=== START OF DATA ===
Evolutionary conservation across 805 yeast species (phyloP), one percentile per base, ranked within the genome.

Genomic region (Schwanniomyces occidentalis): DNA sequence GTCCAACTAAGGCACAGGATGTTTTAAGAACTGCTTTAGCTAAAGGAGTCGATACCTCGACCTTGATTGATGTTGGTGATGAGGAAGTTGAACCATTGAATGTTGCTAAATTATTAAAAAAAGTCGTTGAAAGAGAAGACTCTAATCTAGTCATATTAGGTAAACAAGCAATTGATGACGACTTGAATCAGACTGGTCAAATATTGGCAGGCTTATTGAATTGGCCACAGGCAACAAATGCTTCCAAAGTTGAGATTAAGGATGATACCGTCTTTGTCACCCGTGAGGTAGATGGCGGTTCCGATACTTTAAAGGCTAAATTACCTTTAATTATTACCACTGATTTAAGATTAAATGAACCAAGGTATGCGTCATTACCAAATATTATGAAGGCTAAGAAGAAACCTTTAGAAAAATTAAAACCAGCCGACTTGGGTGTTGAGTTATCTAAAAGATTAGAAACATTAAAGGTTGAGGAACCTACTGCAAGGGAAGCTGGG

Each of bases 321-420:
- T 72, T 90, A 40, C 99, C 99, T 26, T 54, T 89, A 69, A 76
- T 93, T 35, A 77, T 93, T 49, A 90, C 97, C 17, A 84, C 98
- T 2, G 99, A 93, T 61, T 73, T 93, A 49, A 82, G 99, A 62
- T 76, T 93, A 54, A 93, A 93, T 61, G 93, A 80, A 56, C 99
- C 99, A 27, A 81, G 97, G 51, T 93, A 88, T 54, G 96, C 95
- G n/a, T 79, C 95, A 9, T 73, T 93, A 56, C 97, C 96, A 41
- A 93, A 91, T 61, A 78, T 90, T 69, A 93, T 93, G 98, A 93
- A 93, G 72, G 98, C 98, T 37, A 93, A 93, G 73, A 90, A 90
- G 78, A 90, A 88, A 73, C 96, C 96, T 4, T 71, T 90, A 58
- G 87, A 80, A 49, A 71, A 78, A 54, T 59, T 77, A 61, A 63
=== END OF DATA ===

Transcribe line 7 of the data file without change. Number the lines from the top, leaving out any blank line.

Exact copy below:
- T 76, T 93, A 54, A 93, A 93, T 61, G 93, A 80, A 56, C 99